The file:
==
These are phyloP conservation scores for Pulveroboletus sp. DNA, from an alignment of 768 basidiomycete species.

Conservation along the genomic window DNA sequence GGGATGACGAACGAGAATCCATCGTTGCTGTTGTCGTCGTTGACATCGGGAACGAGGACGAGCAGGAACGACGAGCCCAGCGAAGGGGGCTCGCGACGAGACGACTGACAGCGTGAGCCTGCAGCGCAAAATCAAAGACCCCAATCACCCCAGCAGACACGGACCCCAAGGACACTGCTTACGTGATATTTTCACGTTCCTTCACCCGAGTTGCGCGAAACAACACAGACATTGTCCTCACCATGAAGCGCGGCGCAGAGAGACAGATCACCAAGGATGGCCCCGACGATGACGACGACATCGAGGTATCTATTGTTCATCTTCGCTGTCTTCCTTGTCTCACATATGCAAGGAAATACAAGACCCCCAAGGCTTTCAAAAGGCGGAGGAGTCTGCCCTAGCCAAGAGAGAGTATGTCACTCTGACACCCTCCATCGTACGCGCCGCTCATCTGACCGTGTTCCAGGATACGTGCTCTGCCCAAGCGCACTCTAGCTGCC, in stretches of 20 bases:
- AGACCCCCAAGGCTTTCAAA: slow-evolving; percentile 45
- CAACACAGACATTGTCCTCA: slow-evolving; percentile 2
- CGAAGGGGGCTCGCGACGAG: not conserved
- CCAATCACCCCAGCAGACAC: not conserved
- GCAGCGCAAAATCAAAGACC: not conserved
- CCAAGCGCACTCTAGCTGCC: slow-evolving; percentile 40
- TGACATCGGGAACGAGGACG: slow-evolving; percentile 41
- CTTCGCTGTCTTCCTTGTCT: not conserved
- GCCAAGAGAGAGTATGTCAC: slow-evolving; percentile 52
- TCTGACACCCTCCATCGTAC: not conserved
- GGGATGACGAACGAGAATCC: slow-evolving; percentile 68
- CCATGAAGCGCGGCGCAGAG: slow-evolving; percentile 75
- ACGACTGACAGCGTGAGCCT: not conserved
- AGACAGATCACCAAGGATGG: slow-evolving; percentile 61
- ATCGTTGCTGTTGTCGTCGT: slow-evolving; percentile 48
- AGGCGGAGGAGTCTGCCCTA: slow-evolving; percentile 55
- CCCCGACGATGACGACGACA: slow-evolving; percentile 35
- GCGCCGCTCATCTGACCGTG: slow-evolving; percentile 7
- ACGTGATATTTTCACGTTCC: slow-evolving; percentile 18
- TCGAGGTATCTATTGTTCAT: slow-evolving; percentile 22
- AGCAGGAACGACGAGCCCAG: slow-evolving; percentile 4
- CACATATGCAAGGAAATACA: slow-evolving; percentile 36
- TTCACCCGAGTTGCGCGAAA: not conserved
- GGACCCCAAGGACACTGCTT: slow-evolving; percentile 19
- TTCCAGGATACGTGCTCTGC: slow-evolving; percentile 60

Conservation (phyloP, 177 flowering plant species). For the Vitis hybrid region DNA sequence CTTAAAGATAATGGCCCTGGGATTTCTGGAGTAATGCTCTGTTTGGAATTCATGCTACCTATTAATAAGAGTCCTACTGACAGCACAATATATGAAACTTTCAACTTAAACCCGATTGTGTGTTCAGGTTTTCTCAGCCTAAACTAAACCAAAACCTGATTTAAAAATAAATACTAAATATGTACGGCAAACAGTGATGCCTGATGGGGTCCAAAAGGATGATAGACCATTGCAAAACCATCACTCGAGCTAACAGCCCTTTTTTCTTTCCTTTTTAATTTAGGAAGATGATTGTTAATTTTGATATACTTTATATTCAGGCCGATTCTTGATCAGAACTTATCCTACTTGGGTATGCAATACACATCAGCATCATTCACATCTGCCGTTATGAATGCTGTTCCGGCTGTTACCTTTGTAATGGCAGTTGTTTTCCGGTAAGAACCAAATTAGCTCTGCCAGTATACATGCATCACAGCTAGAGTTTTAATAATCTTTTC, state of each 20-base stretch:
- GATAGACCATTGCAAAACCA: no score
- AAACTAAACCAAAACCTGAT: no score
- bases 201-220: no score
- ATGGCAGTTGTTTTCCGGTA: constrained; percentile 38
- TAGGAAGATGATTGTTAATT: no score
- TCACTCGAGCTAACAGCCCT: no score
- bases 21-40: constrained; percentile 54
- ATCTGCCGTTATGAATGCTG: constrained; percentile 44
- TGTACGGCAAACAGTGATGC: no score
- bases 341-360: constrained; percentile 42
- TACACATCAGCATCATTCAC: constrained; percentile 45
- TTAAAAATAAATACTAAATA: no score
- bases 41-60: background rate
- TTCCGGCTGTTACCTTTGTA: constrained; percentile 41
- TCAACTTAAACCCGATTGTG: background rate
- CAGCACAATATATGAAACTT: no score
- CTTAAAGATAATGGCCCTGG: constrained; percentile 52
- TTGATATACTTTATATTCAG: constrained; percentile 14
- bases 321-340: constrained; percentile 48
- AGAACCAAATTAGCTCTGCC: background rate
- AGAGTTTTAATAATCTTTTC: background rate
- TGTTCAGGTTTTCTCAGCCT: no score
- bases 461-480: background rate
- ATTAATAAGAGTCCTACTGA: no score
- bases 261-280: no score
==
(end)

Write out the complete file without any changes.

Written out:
These are phyloP conservation scores for Pulveroboletus sp. DNA, from an alignment of 768 basidiomycete species.

Conservation along the genomic window DNA sequence GGGATGACGAACGAGAATCCATCGTTGCTGTTGTCGTCGTTGACATCGGGAACGAGGACGAGCAGGAACGACGAGCCCAGCGAAGGGGGCTCGCGACGAGACGACTGACAGCGTGAGCCTGCAGCGCAAAATCAAAGACCCCAATCACCCCAGCAGACACGGACCCCAAGGACACTGCTTACGTGATATTTTCACGTTCCTTCACCCGAGTTGCGCGAAACAACACAGACATTGTCCTCACCATGAAGCGCGGCGCAGAGAGACAGATCACCAAGGATGGCCCCGACGATGACGACGACATCGAGGTATCTATTGTTCATCTTCGCTGTCTTCCTTGTCTCACATATGCAAGGAAATACAAGACCCCCAAGGCTTTCAAAAGGCGGAGGAGTCTGCCCTAGCCAAGAGAGAGTATGTCACTCTGACACCCTCCATCGTACGCGCCGCTCATCTGACCGTGTTCCAGGATACGTGCTCTGCCCAAGCGCACTCTAGCTGCC, in stretches of 20 bases:
- AGACCCCCAAGGCTTTCAAA: slow-evolving; percentile 45
- CAACACAGACATTGTCCTCA: slow-evolving; percentile 2
- CGAAGGGGGCTCGCGACGAG: not conserved
- CCAATCACCCCAGCAGACAC: not conserved
- GCAGCGCAAAATCAAAGACC: not conserved
- CCAAGCGCACTCTAGCTGCC: slow-evolving; percentile 40
- TGACATCGGGAACGAGGACG: slow-evolving; percentile 41
- CTTCGCTGTCTTCCTTGTCT: not conserved
- GCCAAGAGAGAGTATGTCAC: slow-evolving; percentile 52
- TCTGACACCCTCCATCGTAC: not conserved
- GGGATGACGAACGAGAATCC: slow-evolving; percentile 68
- CCATGAAGCGCGGCGCAGAG: slow-evolving; percentile 75
- ACGACTGACAGCGTGAGCCT: not conserved
- AGACAGATCACCAAGGATGG: slow-evolving; percentile 61
- ATCGTTGCTGTTGTCGTCGT: slow-evolving; percentile 48
- AGGCGGAGGAGTCTGCCCTA: slow-evolving; percentile 55
- CCCCGACGATGACGACGACA: slow-evolving; percentile 35
- GCGCCGCTCATCTGACCGTG: slow-evolving; percentile 7
- ACGTGATATTTTCACGTTCC: slow-evolving; percentile 18
- TCGAGGTATCTATTGTTCAT: slow-evolving; percentile 22
- AGCAGGAACGACGAGCCCAG: slow-evolving; percentile 4
- CACATATGCAAGGAAATACA: slow-evolving; percentile 36
- TTCACCCGAGTTGCGCGAAA: not conserved
- GGACCCCAAGGACACTGCTT: slow-evolving; percentile 19
- TTCCAGGATACGTGCTCTGC: slow-evolving; percentile 60

Conservation (phyloP, 177 flowering plant species). For the Vitis hybrid region DNA sequence CTTAAAGATAATGGCCCTGGGATTTCTGGAGTAATGCTCTGTTTGGAATTCATGCTACCTATTAATAAGAGTCCTACTGACAGCACAATATATGAAACTTTCAACTTAAACCCGATTGTGTGTTCAGGTTTTCTCAGCCTAAACTAAACCAAAACCTGATTTAAAAATAAATACTAAATATGTACGGCAAACAGTGATGCCTGATGGGGTCCAAAAGGATGATAGACCATTGCAAAACCATCACTCGAGCTAACAGCCCTTTTTTCTTTCCTTTTTAATTTAGGAAGATGATTGTTAATTTTGATATACTTTATATTCAGGCCGATTCTTGATCAGAACTTATCCTACTTGGGTATGCAATACACATCAGCATCATTCACATCTGCCGTTATGAATGCTGTTCCGGCTGTTACCTTTGTAATGGCAGTTGTTTTCCGGTAAGAACCAAATTAGCTCTGCCAGTATACATGCATCACAGCTAGAGTTTTAATAATCTTTTC, state of each 20-base stretch:
- GATAGACCATTGCAAAACCA: no score
- AAACTAAACCAAAACCTGAT: no score
- bases 201-220: no score
- ATGGCAGTTGTTTTCCGGTA: constrained; percentile 38
- TAGGAAGATGATTGTTAATT: no score
- TCACTCGAGCTAACAGCCCT: no score
- bases 21-40: constrained; percentile 54
- ATCTGCCGTTATGAATGCTG: constrained; percentile 44
- TGTACGGCAAACAGTGATGC: no score
- bases 341-360: constrained; percentile 42
- TACACATCAGCATCATTCAC: constrained; percentile 45
- TTAAAAATAAATACTAAATA: no score
- bases 41-60: background rate
- TTCCGGCTGTTACCTTTGTA: constrained; percentile 41
- TCAACTTAAACCCGATTGTG: background rate
- CAGCACAATATATGAAACTT: no score
- CTTAAAGATAATGGCCCTGG: constrained; percentile 52
- TTGATATACTTTATATTCAG: constrained; percentile 14
- bases 321-340: constrained; percentile 48
- AGAACCAAATTAGCTCTGCC: background rate
- AGAGTTTTAATAATCTTTTC: background rate
- TGTTCAGGTTTTCTCAGCCT: no score
- bases 461-480: background rate
- ATTAATAAGAGTCCTACTGA: no score
- bases 261-280: no score